Jan. 06, 2014
Posted at January 6, 2014 4:59 pm by Diane O'Leary, PhD

10 Responses to The Solution to Diagnostic Delay May Be Closer Than We Think

  1. Karen Matthews says:

    I’m a zebra…..thanks for the great article.

  2. Hope says:

    When you have a pre-existing psychiatric illness, it’s even more likely that doctors will chalk up symptoms of a real illness to psychiatric symptoms.

    I had a brain arteriovenous malformation that went untreated for more than a year because my doctor insisted my symptoms (severe dizziness, fainting, headaches) were because of my previously diagnosed depression. When I started having seizures, he said I was faking it for attention because he never witnessed one. Finally I had a seizure at school during which I stopped breathing, and the school sent me to the ER of a research hospital where my doctor didn’t have privileges. The first thing they did was an MRI, and suddenly people believed me. It was a huge relief.

    Last year, I ended up in an ER with excruciating belly pain, severe bloody diarrhea, and nausea. The intern who first assessed me spent 15 minutes trying to get me disclose intimate details of my history of sexual abuse, which wasn’t at all relevant to the presenting complaint. Then she accused me of causing my own symptoms with an overdose even though my tox screen was clean, and she put me on suicide watch. I had to use the bathroom every 5 minutes, but now someone had to watch me with the door wide open. But then my lab results came back, and the intern suddenly started whistling a different tune. She wrote in my chart that my CRP and sed rate were “through the roof.” I was admitted, and when I had a colonoscopy several days later, I was diagnosed with fulminant ulcerative colitis.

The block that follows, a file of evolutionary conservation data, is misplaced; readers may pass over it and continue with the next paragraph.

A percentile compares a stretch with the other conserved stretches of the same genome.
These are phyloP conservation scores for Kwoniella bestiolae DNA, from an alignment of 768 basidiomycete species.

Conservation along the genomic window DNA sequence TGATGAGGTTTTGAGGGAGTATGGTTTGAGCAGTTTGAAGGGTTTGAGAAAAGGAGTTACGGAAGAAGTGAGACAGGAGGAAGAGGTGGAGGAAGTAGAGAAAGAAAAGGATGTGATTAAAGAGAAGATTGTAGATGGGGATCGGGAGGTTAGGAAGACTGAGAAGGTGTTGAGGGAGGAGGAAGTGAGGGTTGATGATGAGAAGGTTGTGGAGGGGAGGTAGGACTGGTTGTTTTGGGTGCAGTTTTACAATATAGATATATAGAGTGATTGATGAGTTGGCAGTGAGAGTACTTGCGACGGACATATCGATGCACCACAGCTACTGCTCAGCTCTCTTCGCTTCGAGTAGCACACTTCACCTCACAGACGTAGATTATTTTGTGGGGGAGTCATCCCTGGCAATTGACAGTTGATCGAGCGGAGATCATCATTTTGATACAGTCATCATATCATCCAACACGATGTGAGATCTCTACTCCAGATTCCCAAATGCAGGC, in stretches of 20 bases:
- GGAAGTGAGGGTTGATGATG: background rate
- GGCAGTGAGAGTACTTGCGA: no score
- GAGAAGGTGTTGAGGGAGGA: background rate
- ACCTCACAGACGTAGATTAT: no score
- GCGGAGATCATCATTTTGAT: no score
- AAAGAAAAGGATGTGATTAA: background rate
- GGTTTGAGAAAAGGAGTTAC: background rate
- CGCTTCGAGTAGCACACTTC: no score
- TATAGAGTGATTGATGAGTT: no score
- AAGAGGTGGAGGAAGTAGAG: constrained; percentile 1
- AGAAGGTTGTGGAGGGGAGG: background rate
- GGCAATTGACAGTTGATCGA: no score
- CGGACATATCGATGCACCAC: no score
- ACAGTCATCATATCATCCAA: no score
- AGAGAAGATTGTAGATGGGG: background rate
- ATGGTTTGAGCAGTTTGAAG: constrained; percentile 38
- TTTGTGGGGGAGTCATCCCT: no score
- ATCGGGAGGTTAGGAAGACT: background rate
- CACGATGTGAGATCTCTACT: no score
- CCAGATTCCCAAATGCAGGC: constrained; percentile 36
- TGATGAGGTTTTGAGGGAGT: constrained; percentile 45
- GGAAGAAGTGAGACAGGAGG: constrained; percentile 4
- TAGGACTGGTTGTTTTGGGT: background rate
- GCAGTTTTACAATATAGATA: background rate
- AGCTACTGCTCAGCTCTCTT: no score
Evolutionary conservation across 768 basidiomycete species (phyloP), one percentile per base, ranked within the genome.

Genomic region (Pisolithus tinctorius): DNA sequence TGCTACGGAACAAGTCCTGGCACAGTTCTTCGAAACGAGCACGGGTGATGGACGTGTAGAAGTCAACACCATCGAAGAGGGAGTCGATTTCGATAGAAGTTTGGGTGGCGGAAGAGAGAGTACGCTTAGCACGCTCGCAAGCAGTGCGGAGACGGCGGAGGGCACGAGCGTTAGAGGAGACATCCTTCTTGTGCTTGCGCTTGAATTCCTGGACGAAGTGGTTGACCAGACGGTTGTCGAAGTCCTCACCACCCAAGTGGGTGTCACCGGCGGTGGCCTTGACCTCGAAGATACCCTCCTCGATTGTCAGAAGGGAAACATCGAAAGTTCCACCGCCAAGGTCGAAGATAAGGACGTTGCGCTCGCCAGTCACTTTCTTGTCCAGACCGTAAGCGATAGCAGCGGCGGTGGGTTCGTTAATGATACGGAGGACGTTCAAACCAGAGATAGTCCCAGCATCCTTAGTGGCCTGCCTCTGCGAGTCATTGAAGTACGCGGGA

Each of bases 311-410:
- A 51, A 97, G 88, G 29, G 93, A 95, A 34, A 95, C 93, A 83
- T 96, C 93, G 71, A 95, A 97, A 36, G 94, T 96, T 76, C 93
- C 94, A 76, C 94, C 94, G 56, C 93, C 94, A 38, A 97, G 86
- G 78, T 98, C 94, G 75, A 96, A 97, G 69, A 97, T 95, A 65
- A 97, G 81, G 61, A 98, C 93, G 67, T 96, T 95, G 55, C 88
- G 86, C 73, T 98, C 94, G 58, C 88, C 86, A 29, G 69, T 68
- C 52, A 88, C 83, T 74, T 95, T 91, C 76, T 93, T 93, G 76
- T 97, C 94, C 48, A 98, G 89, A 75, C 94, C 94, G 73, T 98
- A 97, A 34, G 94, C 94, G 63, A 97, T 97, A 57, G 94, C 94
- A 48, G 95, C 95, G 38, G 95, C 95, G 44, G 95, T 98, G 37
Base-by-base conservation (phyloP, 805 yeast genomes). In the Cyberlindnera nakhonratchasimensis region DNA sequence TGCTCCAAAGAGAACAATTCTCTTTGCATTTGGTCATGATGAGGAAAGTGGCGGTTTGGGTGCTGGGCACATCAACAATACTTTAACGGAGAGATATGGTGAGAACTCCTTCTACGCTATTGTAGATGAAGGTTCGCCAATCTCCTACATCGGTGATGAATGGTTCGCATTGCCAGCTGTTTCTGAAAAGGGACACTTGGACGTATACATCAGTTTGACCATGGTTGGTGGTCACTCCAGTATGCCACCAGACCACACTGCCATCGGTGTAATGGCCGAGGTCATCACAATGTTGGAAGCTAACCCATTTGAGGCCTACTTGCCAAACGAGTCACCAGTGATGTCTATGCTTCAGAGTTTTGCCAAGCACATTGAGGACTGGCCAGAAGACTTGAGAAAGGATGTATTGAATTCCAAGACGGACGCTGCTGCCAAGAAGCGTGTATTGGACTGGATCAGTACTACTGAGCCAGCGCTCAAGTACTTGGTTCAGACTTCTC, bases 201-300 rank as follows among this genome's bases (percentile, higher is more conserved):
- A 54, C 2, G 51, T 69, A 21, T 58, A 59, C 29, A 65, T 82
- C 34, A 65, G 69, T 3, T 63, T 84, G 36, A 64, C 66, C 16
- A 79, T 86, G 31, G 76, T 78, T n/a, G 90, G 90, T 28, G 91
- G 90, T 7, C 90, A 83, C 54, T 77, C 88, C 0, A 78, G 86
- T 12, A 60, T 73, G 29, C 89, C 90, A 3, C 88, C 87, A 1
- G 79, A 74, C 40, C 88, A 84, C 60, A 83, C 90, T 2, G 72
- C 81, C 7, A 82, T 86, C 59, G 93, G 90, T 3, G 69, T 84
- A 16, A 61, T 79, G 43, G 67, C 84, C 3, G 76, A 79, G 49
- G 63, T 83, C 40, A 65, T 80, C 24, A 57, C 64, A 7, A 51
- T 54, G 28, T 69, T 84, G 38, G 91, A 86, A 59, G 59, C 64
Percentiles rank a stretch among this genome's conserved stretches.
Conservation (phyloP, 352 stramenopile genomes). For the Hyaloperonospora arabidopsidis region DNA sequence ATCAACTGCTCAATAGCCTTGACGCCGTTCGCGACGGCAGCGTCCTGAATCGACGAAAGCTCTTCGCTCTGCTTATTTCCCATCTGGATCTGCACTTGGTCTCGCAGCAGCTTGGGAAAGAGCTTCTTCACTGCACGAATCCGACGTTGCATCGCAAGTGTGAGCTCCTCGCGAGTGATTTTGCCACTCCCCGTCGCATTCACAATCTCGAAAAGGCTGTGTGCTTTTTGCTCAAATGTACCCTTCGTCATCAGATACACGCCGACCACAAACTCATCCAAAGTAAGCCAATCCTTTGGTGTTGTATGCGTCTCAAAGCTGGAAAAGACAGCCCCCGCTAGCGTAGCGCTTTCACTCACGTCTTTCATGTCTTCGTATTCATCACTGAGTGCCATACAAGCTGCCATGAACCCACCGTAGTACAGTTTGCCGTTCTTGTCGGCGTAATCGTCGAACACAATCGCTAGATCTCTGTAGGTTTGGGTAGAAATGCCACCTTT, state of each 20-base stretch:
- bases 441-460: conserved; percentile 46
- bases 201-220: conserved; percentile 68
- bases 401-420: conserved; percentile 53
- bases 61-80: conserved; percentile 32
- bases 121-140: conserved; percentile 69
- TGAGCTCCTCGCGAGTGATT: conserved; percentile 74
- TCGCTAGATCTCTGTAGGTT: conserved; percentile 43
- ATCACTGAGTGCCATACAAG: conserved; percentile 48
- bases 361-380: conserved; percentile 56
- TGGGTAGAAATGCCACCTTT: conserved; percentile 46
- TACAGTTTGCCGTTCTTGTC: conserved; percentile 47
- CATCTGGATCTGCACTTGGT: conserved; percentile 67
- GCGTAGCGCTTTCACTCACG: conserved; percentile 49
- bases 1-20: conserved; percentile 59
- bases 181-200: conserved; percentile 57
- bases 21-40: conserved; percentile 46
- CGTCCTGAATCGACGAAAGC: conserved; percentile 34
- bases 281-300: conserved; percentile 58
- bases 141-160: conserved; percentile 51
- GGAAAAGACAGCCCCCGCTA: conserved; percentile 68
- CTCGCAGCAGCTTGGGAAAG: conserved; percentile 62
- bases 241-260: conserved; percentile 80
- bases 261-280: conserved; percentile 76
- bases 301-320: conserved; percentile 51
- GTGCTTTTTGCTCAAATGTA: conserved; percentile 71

Both times, it was luck that saved my life; either condition could’ve killed me. But because I had a history of mental illness, my symptoms were minimized or ignored. No one should have to deal with that.

    • Hi Hope – I am Executive Director of the Coalition for Diagnostic Rights and we are collecting stories like this to post on our site. Would you consider writing to us if you’d like to participate in something like that?

      The CDR fights for patients’ rights in the context of somatoform diagnosis (or any other version of “it’s all in your head”). The most important of those rights is the right to medical care from your doctor for medical symptoms. There are others, though, that are routinely violated, especially the right to make your own medical decisions – even about symptoms that are, or might be, somatoform, and the right to full disclosure, so that patents hear about all the medical diagnoses that were ignored in favor of somatoform diagnosis.

      Visit us at diagnosticrights.org and send us a note if we can post your story -

      All the best -
      Diane

      • Jean Shepherd says: